The blast of damp, cold, 50-degree air whistling through a yard heaped head high with rain soaked branches should have been enough to convince me that letting things go till Saturday or Sunday was a good idea, but all my life I’ve been the same: I see a job that needs doing, and I just go do it. So I headed inside to change into warmer clothes and grab some tools.  

Ten minutes later I stepped out the back door into the open but covered area under the valley between the two roofs, warmly dressed, but facing a cold, wet, miserable job cutting sodden branches with an axe and chain saw. In the meantime, Mother Nature had arranged to rid me of the task of getting the branches off our roof. The stack of branches on the roof had blown off and piled up in front of the covered area, making it necessary to cut them up before I could even get out in the yard. 

Again, I probably should have just called it a day and gone out there on Saturday or Sunday (both of which turned out sunny and warm, by the way), but instead I went to work with the chain saw and spent 30 minutes cutting my way through a sodden mess of branches and hauling them out front before I could even get out in the back yard to begin work.

Once out there, I saw that all five trees in back had lost limbs, but the largest challenge was the left-hand trunk of a double-trunk chinaberry tree. It had snapped off eight feet off the ground and landed partly on my roof and partly on the power and telephone lines. It obviously had to be taken care of first, so I went at it with the chain saw, first cutting off easy-to-reach branches to lessen the weight on the power and telephone lines. At last, I had lightened it enough so that I could push it off the lines using a nice, dry two-by-four. Then I started cutting it up and hauling it out front.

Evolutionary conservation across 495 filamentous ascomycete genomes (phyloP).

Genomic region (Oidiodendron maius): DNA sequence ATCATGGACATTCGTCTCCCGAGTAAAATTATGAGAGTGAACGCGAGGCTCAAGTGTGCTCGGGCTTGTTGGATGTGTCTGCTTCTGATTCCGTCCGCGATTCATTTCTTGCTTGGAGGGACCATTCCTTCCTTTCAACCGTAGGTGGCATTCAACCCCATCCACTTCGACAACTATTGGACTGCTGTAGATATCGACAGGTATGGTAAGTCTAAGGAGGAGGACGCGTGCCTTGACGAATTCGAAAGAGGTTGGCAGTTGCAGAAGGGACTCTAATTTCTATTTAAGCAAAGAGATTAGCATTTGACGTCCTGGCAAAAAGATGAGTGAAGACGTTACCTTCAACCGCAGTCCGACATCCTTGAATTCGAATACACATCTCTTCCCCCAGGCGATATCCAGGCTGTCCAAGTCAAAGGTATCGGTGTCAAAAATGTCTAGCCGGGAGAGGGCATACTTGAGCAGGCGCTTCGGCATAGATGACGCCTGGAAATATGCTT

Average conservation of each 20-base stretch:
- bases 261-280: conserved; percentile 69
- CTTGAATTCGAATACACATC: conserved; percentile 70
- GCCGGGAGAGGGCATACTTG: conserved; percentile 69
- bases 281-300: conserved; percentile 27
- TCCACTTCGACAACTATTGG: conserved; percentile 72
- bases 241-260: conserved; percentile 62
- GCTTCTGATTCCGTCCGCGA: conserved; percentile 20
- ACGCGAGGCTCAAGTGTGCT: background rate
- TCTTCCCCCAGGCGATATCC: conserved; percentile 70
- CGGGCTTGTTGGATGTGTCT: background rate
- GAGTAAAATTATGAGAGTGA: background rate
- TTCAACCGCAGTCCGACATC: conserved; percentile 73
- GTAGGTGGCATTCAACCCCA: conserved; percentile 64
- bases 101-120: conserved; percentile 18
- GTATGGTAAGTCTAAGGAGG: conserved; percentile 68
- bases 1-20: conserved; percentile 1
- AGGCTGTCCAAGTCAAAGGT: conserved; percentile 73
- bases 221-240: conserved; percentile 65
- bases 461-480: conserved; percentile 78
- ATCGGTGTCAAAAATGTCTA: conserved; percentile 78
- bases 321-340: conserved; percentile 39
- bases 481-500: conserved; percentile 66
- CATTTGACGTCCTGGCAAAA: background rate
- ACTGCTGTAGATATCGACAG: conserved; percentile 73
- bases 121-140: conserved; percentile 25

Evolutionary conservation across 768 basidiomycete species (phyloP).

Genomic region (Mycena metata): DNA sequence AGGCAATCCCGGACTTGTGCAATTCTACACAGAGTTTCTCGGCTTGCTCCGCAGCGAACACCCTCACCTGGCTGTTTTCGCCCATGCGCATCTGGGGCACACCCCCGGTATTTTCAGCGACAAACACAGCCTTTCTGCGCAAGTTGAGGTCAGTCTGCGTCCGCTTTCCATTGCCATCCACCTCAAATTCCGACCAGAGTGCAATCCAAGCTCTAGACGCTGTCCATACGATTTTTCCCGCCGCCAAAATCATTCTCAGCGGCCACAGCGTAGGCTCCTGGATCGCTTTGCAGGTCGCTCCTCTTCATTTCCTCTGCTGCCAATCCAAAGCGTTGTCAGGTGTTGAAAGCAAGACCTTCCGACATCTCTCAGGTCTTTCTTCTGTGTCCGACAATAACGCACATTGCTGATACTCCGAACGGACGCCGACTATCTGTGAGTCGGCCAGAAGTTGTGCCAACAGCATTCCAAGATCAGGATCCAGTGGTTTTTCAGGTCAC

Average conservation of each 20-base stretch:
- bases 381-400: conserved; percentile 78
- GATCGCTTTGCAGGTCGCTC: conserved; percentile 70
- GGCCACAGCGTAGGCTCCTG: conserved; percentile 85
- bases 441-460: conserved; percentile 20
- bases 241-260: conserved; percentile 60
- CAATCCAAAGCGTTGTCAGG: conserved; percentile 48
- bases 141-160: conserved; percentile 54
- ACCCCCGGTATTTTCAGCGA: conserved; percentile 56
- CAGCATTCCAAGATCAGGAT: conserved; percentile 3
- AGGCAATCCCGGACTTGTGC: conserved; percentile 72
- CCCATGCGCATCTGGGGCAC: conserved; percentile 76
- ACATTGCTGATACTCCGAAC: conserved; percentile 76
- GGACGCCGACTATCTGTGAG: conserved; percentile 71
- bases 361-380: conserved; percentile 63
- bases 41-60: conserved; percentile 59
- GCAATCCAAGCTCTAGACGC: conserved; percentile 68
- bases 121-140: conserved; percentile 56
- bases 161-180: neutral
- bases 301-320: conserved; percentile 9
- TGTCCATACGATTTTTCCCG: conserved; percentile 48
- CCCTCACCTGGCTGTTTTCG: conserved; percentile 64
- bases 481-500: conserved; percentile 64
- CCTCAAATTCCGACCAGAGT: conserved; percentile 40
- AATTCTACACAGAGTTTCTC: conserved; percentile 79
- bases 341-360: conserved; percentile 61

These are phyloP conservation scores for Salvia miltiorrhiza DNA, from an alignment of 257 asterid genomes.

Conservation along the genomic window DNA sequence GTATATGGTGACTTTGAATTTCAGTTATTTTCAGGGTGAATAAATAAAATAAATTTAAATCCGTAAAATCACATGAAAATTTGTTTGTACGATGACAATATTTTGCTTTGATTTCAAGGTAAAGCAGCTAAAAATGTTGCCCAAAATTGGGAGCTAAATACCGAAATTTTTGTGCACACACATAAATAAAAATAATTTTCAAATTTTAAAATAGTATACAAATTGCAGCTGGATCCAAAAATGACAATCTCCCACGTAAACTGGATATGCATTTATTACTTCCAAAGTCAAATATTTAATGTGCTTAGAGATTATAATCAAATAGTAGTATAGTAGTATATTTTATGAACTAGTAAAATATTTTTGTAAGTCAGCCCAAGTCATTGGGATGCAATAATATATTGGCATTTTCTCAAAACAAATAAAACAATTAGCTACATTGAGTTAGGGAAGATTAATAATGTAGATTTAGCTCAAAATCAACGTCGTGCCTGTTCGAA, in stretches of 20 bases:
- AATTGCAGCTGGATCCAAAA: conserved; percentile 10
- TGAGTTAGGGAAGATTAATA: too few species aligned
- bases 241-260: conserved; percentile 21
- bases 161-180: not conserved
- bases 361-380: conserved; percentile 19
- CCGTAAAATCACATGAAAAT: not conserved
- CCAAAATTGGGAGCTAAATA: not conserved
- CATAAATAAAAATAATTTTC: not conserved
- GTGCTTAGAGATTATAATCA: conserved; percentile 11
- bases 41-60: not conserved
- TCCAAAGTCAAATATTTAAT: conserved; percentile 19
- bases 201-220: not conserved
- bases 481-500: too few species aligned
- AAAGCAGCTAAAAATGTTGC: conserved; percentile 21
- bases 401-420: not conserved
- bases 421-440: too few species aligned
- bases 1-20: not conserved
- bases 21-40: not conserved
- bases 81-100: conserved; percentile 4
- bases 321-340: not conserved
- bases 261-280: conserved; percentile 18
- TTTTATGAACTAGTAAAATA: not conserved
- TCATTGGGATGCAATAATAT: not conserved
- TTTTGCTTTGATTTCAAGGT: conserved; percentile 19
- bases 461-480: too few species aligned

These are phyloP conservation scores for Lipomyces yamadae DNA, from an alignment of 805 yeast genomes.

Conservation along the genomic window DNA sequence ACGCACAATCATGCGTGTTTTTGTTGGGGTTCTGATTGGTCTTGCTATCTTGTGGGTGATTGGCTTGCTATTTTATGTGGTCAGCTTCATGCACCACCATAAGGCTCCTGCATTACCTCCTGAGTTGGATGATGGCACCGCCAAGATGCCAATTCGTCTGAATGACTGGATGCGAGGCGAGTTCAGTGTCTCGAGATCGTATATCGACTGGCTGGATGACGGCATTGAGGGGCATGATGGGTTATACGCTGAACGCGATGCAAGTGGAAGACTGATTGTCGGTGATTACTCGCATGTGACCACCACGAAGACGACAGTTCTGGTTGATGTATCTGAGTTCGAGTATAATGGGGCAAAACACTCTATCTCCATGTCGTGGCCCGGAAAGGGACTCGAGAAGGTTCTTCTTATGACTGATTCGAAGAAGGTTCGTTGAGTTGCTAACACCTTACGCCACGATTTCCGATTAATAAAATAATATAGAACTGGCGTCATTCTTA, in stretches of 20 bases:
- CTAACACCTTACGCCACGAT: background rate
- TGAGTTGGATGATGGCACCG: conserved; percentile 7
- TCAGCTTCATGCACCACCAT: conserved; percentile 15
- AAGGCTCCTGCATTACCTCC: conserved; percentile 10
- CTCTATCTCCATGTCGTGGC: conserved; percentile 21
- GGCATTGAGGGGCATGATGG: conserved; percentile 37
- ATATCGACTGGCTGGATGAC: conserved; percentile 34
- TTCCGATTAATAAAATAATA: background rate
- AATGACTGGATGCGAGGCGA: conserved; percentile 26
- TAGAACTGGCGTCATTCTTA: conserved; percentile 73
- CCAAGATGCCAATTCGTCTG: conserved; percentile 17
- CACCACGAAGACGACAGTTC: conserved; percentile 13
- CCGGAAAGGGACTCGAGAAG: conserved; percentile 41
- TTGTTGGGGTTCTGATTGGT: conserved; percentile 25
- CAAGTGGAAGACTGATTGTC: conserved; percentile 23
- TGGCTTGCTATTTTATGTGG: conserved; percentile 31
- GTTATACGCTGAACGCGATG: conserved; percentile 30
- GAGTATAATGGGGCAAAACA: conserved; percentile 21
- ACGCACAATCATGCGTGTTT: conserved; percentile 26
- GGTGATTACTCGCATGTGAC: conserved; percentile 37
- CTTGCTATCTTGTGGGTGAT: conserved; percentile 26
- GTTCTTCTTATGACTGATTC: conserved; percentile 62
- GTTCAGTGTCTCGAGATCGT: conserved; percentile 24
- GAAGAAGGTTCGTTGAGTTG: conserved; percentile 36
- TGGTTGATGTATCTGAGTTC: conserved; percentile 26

Having cut and hauled away most of the chinaberry tree, I stopped for a minute to catch my breath, eying the pile of wet leaves and small branches left behind. Something caught my eye. I looked closer and saw the most pitiful sight you can imagine, a small nest with a soaking wet, completely featherless chick of two or three days lying in it, its head flopped to one side, its eyes closed, and obviously dead. 

I should have ignored it, but I didn’t want to leave the poor thing there among the sodden leaves and branches. It would have meant treating it like just than another piece of trash to be hauled off and tossed away. So I bent over and picked up nest and chick, and discovered — to my amazement! — that it was still alive.

Taking it inside, I searched around for something to dry it off with, found some soft tissue paper, blotted it dry, and wrapped it and the nest in dry warm tissue paper and cotton. Then I carefully put both nest and chick in a small white cardboard box that had once held a pair of baby shoes, knowing full well I was wasting my time and that the chick would be dead before I finished my work outside.

Well, so much for my great brain. Tik-Tik — as Lolly and I later named the female red cardinal we hand-raised — not only lived, but she taught us some things we’ve never forgotten.

Things I’ll tell you about next week.